Retailer of the Year

‘€œThis is a tremendously exciting time in the history of wine, spirits and beer.’€ That quote from Total Wine & More’€™s Guide to Wine might as well be the company motto. That is, if you rewrote it as, ‘€œThis is a tremendously exciting time in the history of retailing wine, spirits and beer.’€ Especially since Total Wine, the Maryland-based beverage alcohol chain, which until now has been an East Coast-focused operation, is in the midst of launching the first of a series of 25,000-square-foot mega-stores in the highly competitive and key marketplaces of California and Arizona.

It will be another step in what now seems an inevitable march to the top of the list of beverage alcohol retail powerhouses. Already considered the country’€™s largest independent fine wine retailer, moving more than 24 million bottles of wine per year through the doors of their 49 shops, Total Wine & More is making a bid in this expansion to join the list of the most important national beverage alcohol retailers. Costco, BJ’€™s, Target and other big box beverage sellers may have more stores, but when it comes to sheer SKU level, there’€™s no comparison.

For those who have been paying attention, this expansion isn’€™t a total surprise. Total Wine & More, privately owned by brothers David and Robert Trone, has grown quickly from one 12,000-square-foot store, then called Liquor World, which opened in 1991 in Wilmington, DE.

‘€œOur plan from the beginning was to try and create a national footprint, but it was important for us to grow slowly and contiguously,’€ said David Trone. The company entered its eighth state (Georgia) last year, and expanded its unit count in Florida to 11 (new stores opened in Boynton Beach and Naples last fall). Total’€™s 50th and 51st stores, both 25,000-square-foot units in Glendale, AZ, and Sacramento, CA, are set to open their doors this month, with four more stores currently under construction in the Phoenix, Tucson and Los Angeles areas.

Management

Recruitment Is Key

One of the keys to such meteoric growth ‘€” the chain adds an average of about five stores annually, with 10 in 2008 under construction ‘€” has been the Trones’€™ recruitment of experienced retailers to manage the different disciplines such a large enterprise demands.

‘€œMy brother and I are entrepreneurs, but we needed people from bigger organizations to bring us to the next level,’€ David said. So from other big box retailers came human resource vice president Steven Mills (Blockbuster), marketing and advertising vice president Jeff Bartlett (Home Depot), construction vice president Tom Buser (Kmart and Sears), area vice president Susan Reardon, and executive vice president of finance and administration Larry Solberg (CVS). Even brother Thomas Trone, who joined the company as executive vice president of store support in 2003, only came on board after 22 years at a major drug retailer (CVS).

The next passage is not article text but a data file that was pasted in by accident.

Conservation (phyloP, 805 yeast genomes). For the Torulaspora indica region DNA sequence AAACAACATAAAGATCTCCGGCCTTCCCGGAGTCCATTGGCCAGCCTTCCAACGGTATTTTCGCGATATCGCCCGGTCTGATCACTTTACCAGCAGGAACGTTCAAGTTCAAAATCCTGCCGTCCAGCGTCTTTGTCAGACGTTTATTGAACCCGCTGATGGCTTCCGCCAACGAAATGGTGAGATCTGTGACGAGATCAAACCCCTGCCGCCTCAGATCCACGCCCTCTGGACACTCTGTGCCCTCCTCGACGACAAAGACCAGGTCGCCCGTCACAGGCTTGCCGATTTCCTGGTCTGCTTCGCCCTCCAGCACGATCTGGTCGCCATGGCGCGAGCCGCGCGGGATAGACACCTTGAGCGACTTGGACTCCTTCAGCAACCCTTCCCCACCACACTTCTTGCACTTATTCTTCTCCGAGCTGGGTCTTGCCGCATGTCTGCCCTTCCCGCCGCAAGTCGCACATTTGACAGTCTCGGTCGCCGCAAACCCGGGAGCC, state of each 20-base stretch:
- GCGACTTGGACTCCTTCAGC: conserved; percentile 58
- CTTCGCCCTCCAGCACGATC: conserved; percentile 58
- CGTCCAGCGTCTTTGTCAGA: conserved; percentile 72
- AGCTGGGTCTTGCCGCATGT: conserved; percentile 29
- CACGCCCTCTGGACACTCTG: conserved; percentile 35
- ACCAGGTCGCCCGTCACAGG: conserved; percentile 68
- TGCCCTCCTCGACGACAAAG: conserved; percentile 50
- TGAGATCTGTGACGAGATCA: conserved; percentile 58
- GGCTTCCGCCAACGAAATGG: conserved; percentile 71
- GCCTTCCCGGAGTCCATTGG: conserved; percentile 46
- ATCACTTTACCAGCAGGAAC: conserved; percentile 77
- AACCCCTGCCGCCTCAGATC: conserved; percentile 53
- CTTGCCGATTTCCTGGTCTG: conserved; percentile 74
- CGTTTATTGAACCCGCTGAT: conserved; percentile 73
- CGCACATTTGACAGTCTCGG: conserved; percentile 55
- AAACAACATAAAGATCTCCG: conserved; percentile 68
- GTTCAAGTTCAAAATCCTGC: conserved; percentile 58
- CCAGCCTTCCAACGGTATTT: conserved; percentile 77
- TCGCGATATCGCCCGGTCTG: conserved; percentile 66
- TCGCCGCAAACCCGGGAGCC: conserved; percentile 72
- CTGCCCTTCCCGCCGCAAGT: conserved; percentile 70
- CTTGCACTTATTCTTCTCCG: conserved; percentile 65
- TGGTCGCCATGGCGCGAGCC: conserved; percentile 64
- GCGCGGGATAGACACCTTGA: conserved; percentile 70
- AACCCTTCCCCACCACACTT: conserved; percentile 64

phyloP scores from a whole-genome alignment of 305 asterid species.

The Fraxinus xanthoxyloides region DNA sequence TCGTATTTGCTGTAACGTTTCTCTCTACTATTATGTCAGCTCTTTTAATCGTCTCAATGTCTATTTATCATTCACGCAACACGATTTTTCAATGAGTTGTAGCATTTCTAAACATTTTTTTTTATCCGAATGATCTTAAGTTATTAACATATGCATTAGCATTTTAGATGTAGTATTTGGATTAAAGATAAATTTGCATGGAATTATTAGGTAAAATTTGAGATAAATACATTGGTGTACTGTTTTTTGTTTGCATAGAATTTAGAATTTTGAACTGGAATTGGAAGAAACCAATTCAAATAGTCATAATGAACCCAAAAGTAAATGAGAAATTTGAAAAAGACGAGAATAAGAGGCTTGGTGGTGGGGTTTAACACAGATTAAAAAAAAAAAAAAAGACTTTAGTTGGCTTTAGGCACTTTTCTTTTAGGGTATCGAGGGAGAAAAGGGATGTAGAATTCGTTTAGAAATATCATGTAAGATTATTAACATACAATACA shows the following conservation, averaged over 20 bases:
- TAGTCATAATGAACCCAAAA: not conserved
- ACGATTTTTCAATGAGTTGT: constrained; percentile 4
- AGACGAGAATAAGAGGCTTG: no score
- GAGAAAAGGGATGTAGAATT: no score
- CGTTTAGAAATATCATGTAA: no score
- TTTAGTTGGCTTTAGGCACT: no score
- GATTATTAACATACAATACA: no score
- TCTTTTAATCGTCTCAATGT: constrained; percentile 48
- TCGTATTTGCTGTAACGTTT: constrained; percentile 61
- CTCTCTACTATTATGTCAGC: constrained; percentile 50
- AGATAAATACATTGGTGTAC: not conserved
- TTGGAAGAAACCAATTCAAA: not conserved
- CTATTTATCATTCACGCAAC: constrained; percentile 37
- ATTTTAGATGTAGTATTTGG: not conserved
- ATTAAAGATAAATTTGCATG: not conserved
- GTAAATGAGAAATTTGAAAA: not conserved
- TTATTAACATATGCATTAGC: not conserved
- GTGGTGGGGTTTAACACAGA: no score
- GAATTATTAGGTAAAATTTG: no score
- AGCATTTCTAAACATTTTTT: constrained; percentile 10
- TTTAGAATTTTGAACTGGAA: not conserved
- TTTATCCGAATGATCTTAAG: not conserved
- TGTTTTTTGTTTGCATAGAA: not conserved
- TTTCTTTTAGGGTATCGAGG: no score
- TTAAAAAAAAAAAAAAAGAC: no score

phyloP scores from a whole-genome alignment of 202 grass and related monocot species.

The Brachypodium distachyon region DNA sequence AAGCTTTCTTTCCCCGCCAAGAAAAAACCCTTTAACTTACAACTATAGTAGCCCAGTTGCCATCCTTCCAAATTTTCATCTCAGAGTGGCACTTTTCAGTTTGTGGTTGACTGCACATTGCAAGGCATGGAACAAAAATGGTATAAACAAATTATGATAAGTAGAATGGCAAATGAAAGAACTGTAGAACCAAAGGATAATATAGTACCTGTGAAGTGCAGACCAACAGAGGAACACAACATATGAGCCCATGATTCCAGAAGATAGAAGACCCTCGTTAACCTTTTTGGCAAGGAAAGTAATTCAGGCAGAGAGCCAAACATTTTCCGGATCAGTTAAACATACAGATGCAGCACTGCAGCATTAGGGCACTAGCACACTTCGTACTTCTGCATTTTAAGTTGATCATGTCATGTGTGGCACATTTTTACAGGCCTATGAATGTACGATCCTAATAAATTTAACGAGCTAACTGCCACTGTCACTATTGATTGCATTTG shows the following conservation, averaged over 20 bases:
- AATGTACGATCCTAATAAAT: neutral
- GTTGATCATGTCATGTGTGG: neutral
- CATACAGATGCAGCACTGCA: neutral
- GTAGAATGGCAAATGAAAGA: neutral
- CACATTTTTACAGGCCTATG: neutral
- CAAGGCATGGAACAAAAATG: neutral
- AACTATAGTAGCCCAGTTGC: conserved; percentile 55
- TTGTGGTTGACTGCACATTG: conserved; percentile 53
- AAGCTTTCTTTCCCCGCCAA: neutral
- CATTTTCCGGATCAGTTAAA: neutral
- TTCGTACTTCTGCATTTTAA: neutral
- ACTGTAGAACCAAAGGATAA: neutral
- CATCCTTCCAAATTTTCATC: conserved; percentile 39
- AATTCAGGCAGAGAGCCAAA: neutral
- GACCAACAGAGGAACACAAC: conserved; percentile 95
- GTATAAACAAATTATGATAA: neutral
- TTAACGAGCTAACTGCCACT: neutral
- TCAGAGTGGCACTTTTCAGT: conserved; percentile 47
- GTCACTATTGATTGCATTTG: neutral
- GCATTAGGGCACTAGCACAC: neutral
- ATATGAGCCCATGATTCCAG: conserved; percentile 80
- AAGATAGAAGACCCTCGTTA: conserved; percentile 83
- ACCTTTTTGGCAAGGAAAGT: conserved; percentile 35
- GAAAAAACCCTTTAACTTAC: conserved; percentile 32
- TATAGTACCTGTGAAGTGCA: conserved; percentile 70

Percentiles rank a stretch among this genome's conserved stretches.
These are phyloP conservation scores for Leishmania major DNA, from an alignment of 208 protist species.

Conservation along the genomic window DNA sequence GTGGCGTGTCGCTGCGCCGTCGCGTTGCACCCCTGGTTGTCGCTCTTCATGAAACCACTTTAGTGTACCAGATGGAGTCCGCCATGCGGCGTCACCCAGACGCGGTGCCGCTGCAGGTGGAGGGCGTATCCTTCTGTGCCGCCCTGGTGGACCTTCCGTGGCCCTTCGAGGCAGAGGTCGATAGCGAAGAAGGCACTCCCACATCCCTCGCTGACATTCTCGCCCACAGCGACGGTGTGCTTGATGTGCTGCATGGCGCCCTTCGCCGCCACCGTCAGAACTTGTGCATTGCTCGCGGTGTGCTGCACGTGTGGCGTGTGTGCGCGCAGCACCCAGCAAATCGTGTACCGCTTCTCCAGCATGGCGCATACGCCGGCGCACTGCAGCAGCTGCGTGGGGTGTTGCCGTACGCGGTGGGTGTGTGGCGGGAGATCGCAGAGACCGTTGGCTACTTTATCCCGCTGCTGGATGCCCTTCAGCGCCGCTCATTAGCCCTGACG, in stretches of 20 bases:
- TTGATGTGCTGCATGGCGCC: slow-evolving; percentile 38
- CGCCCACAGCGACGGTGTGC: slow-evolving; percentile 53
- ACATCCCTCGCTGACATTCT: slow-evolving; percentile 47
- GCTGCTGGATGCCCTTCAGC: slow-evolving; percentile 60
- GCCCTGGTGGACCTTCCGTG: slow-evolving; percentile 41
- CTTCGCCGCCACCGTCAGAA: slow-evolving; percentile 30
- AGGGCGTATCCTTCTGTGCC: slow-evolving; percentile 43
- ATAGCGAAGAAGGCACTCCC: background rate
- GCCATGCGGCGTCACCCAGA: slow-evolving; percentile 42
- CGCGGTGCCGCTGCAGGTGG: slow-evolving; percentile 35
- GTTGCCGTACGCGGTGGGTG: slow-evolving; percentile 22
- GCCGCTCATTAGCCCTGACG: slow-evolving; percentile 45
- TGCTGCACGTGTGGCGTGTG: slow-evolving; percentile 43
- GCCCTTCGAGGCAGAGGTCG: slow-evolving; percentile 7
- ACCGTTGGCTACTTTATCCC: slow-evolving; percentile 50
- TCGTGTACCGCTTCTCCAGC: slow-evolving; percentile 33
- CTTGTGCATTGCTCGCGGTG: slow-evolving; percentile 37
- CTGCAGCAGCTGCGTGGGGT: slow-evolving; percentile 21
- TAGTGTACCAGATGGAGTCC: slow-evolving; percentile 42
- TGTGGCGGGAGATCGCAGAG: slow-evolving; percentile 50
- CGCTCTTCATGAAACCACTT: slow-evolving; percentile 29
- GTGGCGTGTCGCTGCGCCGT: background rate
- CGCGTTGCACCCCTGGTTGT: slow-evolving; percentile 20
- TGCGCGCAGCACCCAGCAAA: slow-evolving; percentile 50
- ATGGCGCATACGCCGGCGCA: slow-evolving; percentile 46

Adding veteran hands experienced in multi-unit management has allowed Total’€™s beverage alcohol staff to focus on their areas of expertise ‘€” sourcing, buying, selling and educating customers about their products. Because, after all, it’€™s the broad selection of products that has really driven Total to the top among its customers.

With more than 8,000 wines, 2,000 spirits and 1,000 beers in stock in each store, Total can claim primacy in selection for all but the fussiest shopper. And selection isn’€™t limited to best sellers. ‘€œOur strong cash position allows us to carry heavy inventories, which we believe is an advantage in the market as we can invest in products with lower returns,’€ said Trone. ‘€œNot only first and second growth Bordeaux, and high-end Tuscan and Super Tuscan wines, but also vertical vintages of some of the best wines available.’€

That’€™s important, as the Total customer skews toward an income of $75,000 and up, primarily white collar, with education and income a key factor in each market. That doesn’€™t mean Total doesn’€™t compete at all levels. ‘€œWe’€™ll sell a lot of Bud and Miller, of course, but we’€™re stronger in proportion on imports and microbrews.’€ The same is true with hot new wine or spirits products, said Trone. ‘€œWe need to be on top of those products as soon as they’€™re available and let our customers know we’€™re on the cutting edge of new items.’€ But he emphasizes that an investment in items with long term and successful track records are equally important to their strategy.

Selection, though, is only one weapon in Total’€™s three-part arsenal. ‘€œOur mantra is service, selection and price,’€ said Steven Faith, vice president of wine operations. ‘€œWe try to have the best prices in the marketplace across the board. We work on an ‘€˜every day, low price’€™ philosophy, so instead of having the typical grocery store style of prices going up and down ‘€” for example, a sale one week and the product goes up five dollars the next week ‘€” we try to keep the price at a very sharp price point and only change that three times a year.’€

‘€œThe top Nielsen items we carry are priced at Costco prices,’€ said Trone. ‘€œThat’€™s a tremendous value for the top products, and because we sell so many other products, we are able to get a better blended margin.’€

Service Excellence

But it’€™s service that Total execs believe is their most powerful retail weapon. ‘€œThat’€™s really got to be our differentiation,’€ said Trone. ‘€œWhen we get to California and Arizona and our customers see that we have team members in white shirts and ties who are really trained in how to match the customer to the right wine at the right price with their meals, that’€™s got to be the key for us.’€